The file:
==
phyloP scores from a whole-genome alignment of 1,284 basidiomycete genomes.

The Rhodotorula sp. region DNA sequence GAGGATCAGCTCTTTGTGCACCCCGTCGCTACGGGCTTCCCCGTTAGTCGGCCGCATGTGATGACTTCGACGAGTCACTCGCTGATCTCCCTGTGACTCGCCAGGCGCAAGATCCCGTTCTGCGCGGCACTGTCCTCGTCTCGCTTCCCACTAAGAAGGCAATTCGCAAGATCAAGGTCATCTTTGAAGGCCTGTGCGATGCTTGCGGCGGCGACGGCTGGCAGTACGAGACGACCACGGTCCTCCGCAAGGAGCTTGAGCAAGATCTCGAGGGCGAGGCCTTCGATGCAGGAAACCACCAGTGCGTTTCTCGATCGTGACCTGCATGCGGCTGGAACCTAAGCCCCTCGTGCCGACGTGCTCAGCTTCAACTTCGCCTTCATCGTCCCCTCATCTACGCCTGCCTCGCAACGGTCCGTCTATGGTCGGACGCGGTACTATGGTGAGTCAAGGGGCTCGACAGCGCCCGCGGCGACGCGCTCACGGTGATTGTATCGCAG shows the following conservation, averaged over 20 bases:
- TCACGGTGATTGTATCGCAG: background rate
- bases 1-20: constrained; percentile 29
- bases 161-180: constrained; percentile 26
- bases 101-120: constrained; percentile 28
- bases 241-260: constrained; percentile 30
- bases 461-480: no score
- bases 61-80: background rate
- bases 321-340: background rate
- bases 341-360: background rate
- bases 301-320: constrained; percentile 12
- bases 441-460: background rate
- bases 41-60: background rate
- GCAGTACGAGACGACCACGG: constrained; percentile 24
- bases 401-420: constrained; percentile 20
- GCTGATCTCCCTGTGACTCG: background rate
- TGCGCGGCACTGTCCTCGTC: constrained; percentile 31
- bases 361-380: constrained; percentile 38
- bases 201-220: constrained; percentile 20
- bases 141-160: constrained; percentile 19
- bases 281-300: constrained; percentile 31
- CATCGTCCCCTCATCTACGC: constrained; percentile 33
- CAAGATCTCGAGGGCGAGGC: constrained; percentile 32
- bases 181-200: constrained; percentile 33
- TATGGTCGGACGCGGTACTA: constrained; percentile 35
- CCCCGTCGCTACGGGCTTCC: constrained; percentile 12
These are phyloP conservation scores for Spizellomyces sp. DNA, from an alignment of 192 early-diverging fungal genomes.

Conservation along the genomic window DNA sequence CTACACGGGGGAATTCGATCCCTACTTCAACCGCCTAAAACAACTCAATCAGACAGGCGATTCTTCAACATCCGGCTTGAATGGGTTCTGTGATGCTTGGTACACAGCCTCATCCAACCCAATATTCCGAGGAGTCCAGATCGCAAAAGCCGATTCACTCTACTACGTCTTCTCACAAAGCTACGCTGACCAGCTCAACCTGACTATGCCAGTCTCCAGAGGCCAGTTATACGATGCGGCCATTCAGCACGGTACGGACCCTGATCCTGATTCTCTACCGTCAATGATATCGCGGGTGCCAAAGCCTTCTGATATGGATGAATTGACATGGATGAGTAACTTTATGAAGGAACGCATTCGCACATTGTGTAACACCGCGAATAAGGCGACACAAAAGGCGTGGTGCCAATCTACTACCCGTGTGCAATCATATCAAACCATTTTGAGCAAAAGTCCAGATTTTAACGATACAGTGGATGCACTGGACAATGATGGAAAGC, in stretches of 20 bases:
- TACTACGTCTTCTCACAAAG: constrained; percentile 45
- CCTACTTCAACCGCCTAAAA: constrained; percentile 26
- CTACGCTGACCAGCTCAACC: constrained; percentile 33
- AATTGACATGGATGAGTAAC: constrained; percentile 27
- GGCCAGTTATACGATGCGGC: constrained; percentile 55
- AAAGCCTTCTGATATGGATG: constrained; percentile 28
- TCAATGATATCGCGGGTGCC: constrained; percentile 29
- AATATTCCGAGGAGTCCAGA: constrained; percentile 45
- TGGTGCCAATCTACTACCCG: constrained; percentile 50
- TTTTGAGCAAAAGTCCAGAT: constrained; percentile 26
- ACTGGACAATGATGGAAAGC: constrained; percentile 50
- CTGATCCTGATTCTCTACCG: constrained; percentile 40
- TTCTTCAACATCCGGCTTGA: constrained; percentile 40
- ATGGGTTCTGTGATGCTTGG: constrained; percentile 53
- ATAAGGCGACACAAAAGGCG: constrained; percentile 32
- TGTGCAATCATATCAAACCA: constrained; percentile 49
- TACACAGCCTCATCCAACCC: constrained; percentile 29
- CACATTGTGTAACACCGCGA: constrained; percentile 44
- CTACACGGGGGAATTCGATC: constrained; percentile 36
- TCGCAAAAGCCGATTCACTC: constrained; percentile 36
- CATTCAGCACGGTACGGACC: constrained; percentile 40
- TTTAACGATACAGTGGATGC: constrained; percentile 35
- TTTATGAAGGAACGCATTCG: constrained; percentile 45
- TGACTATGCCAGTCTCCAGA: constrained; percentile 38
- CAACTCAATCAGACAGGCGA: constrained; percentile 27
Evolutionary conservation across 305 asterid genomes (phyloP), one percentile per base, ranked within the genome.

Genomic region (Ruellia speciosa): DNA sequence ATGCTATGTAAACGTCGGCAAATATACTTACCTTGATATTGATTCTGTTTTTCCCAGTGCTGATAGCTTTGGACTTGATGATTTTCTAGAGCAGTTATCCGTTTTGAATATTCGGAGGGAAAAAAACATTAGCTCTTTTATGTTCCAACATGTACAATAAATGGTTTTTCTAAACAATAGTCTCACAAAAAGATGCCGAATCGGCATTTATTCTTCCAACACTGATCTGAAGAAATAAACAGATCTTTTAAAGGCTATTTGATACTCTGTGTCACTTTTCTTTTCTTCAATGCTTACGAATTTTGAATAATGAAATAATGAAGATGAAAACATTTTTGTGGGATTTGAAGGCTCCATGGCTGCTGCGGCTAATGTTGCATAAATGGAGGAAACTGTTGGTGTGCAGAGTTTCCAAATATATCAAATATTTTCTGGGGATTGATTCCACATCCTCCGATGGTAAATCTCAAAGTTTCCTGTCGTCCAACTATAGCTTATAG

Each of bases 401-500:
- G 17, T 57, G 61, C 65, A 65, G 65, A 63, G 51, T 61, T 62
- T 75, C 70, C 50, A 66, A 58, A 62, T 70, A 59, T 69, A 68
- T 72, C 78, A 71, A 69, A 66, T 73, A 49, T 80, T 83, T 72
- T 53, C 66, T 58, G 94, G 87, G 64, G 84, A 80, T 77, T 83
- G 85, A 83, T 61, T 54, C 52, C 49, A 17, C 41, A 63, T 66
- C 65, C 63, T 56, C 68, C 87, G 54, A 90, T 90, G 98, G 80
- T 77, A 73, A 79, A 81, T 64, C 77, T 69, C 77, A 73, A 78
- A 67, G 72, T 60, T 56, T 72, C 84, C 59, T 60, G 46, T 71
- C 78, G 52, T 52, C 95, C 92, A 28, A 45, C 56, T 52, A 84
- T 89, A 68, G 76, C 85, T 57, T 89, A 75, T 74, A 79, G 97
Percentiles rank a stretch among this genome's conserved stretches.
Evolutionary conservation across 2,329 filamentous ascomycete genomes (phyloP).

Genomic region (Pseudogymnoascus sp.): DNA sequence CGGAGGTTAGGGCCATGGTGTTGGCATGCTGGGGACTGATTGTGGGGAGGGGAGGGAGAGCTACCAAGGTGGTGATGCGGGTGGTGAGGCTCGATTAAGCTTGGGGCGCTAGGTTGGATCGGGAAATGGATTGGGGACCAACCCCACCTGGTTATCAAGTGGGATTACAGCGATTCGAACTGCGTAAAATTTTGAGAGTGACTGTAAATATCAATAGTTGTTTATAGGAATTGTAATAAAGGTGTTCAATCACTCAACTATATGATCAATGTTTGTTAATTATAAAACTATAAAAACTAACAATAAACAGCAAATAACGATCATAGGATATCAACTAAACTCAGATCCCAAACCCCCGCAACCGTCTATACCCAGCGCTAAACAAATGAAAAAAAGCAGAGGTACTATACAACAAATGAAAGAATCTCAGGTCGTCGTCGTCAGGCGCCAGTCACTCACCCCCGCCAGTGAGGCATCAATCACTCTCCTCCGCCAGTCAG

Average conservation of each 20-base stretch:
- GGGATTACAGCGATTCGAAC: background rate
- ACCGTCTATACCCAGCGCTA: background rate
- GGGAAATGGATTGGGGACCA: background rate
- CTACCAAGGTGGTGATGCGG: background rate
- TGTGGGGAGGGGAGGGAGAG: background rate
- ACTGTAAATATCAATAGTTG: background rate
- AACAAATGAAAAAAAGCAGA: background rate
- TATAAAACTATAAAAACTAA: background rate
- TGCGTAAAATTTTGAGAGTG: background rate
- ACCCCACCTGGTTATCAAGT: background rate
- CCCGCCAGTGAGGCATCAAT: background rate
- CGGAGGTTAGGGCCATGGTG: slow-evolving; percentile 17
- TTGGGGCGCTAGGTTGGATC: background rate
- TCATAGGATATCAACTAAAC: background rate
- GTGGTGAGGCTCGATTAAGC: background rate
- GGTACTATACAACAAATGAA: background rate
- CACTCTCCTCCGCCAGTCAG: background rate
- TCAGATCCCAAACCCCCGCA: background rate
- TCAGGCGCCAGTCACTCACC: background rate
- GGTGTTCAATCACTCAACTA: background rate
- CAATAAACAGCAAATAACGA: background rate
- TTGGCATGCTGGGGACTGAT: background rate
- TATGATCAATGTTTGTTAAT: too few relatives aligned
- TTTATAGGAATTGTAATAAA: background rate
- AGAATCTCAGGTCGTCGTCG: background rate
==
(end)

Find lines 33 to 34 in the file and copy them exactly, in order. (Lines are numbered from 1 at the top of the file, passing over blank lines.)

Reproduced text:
- AATTGACATGGATGAGTAAC: constrained; percentile 27
- GGCCAGTTATACGATGCGGC: constrained; percentile 55